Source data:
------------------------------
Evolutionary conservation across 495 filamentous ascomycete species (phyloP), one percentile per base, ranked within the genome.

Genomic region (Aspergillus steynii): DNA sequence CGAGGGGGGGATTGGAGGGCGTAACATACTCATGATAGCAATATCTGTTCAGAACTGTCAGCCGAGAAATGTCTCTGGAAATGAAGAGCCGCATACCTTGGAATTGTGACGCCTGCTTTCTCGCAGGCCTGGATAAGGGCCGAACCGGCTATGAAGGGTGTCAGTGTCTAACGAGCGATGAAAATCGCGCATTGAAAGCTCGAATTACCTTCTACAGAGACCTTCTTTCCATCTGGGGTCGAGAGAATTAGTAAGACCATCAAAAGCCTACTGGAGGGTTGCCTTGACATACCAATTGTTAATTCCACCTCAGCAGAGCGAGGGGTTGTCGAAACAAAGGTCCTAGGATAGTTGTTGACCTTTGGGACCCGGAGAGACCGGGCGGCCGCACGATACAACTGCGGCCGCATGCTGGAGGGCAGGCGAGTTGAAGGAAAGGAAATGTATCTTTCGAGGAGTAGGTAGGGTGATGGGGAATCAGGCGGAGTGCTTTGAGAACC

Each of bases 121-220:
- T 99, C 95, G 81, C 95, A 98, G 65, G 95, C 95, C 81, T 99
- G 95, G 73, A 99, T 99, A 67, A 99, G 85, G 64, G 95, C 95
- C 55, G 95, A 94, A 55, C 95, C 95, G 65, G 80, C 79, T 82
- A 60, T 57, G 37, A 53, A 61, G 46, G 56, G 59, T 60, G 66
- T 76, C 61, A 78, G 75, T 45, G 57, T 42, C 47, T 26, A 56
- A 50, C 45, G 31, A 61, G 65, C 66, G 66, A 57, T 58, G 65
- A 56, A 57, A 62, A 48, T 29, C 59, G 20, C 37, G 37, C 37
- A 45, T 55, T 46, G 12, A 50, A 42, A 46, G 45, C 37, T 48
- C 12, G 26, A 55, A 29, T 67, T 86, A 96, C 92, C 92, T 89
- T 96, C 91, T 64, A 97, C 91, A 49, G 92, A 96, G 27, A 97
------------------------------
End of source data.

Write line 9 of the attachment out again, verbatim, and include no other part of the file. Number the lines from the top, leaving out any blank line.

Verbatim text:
- A 50, C 45, G 31, A 61, G 65, C 66, G 66, A 57, T 58, G 65